But the inflammatory stage can be harrowing. Also, this mode of therapy advised for a period of between1 week to 4 months. It can, therefore, be time-consuming.
Surgery often advised for single warts or patches which have hardened and therefore take time for application of local medication to work.
Surgical procedures include electrical cauterization, freezing or cryotherapy, or conventional surgical removal of the affected area. Lasers and other light sources have also used to remove Keratosis in recent times.
After treatment, the patients need to be careful about the recurrence of the condition or changes in existing areas of Keratosis. Regular screening is thus necessary as a precautionary measure.
Medical practitioners also routinely advise biopsy of the affected area to rule out cancer. Precautions against sun damage even imperative, and the doctor’s advice on this should stringently follow.
There are simple but effective measures to avoid sun damage leading to Actinic Keratosis.
- Minimize sun exposure without protection and use good quality sunscreen with SPF of 15 or more.
- Chosen Sunscreen should be one that provides protection again UVA and UBA.
- Avoid sun exposure completely around noon as ultraviolet rays are most harmful around this time.
- Apply sunscreen carefully to cover every bit of exposed skin, about 30 minutes before going out.
- Reapply frequently especially if out swimming.
- Apply sunscreen all year through, even in winters.
- Wear clothes which provide additional sun protection like wide-brim hats, long-sleeved shirts/blouses, and long skirts/trousers.
These measures can ensure protection against sun damage and can prevent Actinic Keratosis. Even if the condition has cured, it becomes even more critical that these steps followed to avoid recurrence. It is best to never take chances with a deadly disease like cancer.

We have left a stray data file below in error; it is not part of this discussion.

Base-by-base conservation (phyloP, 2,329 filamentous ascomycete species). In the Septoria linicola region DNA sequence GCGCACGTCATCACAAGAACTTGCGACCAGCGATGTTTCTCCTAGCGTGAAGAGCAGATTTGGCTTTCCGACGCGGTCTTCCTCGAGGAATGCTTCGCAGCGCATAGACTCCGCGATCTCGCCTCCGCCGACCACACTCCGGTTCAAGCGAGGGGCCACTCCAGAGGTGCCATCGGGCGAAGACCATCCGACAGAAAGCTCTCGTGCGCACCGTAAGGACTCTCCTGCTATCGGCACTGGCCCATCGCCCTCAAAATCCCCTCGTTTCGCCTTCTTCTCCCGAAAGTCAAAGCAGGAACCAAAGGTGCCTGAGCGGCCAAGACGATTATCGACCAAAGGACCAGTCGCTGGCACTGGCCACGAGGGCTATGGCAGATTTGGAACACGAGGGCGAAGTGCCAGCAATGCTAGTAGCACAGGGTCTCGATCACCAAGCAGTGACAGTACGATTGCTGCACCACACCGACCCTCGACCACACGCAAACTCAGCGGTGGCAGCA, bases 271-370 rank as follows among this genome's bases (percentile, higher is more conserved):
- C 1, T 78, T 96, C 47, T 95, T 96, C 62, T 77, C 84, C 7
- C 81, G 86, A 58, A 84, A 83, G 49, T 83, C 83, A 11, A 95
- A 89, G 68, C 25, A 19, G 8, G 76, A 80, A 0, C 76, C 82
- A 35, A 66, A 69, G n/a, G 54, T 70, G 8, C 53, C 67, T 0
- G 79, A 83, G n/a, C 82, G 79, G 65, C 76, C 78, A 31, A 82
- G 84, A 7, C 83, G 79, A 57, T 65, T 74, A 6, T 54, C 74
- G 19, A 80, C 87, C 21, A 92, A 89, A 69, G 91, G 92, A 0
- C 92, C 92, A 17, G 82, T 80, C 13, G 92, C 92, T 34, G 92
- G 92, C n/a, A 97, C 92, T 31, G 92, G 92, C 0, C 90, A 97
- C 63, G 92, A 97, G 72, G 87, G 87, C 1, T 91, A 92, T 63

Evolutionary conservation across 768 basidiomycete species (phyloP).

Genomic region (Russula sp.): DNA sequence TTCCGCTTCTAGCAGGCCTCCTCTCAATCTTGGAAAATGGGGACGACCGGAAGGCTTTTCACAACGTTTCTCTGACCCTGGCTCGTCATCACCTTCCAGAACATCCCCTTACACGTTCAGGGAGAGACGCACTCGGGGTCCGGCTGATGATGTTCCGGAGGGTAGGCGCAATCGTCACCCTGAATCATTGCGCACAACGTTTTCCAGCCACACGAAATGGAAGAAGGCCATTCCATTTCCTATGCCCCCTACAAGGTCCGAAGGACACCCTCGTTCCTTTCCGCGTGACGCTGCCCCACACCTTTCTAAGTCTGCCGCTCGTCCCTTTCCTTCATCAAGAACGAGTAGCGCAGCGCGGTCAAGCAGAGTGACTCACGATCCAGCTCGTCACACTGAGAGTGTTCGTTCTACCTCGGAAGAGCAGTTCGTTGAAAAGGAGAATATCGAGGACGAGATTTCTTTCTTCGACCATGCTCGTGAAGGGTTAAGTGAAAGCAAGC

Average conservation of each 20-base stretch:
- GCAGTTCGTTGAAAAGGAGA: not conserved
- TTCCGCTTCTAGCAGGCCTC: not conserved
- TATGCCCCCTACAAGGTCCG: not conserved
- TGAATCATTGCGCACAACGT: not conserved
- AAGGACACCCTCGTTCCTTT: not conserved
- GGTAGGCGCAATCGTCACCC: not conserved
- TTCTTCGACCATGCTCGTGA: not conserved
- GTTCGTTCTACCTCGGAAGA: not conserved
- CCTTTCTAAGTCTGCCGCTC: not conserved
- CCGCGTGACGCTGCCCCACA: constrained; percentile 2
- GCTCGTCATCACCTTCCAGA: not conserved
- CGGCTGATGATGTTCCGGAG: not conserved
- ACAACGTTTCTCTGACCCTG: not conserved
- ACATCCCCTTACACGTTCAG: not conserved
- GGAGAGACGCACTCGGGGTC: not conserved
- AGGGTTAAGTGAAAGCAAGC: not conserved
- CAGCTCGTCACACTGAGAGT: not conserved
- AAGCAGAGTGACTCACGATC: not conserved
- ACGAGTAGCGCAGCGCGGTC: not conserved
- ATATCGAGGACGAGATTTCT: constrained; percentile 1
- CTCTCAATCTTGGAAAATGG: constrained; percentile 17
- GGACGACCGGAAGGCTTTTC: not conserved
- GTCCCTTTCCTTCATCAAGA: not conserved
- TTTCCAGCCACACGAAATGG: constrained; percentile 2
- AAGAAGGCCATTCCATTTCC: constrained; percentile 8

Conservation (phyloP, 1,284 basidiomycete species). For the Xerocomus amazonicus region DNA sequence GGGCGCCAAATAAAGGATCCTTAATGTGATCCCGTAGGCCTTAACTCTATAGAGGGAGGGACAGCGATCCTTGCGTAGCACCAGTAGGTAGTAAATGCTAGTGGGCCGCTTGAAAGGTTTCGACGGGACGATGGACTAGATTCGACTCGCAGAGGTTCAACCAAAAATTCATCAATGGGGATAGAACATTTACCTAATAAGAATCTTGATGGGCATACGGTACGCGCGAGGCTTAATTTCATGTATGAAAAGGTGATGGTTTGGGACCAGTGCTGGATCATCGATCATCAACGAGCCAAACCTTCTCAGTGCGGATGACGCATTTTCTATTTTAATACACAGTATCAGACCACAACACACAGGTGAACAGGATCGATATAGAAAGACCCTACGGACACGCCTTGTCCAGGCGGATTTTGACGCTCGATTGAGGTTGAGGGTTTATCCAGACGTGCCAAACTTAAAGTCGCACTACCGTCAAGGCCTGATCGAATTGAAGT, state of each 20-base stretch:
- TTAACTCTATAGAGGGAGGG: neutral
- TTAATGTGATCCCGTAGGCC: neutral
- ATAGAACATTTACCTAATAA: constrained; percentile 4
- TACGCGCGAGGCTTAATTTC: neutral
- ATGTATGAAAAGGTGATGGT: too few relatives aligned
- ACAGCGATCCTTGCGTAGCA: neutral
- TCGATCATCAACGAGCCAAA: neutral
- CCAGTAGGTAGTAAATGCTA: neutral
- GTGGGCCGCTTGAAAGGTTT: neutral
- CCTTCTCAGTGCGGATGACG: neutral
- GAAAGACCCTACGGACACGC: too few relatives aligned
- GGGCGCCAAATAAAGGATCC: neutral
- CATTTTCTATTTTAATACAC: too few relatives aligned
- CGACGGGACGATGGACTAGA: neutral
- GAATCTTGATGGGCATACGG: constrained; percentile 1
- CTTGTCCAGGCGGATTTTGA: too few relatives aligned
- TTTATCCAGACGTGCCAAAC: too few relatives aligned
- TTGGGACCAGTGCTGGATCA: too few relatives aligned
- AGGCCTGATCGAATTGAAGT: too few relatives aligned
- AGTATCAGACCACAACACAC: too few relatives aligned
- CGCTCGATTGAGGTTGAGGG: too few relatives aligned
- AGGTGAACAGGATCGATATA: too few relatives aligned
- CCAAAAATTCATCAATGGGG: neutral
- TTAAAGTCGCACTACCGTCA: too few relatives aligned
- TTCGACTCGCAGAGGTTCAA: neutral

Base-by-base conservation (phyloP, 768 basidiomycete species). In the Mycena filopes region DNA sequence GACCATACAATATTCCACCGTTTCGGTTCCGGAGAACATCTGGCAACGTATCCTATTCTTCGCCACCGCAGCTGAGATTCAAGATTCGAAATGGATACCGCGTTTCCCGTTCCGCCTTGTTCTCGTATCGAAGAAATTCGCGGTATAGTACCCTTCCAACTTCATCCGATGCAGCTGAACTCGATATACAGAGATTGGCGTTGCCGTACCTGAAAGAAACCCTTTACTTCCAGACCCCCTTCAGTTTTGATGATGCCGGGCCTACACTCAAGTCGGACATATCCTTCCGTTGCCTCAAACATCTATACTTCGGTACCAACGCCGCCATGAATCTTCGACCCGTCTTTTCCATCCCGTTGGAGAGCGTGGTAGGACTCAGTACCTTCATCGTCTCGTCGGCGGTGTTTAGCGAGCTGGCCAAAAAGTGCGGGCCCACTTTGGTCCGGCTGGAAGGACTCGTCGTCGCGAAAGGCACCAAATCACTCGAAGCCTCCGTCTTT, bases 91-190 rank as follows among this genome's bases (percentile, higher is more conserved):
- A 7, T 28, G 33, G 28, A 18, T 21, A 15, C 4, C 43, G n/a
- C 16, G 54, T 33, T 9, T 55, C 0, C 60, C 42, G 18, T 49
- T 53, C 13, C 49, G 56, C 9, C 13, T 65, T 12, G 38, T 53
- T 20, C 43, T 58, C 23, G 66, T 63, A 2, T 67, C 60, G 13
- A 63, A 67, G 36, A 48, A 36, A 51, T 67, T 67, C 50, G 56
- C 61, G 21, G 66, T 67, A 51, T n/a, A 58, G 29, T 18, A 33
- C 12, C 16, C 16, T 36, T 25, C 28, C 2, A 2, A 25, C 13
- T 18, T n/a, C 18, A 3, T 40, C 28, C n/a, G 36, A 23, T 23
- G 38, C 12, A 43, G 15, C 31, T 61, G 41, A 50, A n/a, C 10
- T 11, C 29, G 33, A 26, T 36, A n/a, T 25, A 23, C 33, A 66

Actinic Keratosis Treatment
Actinic Keratosis or Solar Keratosis has seen as skin lesions or patchy areas of skin that may have wart-like growths. This disease is directly linked to prolonged exposure to the ultraviolet radiation of the sun. Occurring as single or a localized patch, it may also occur as multiple lesions across the area of sun-exposed skin like the face, forearms, or even the chest or back.
Though these warts or lesions are benign in nature, it is also a condition that considered to be pre-cancerous. Approximately 10% of patients exhibiting symptoms of this disease progress to more serious conditions like skin cancer or squamous cell carcinoma.
It also observed that this condition might remain unchanged in some patients, not adversely affecting the body in any way. They can also be painless and may not cause any skin irritation. In some cases, they may also self-heal.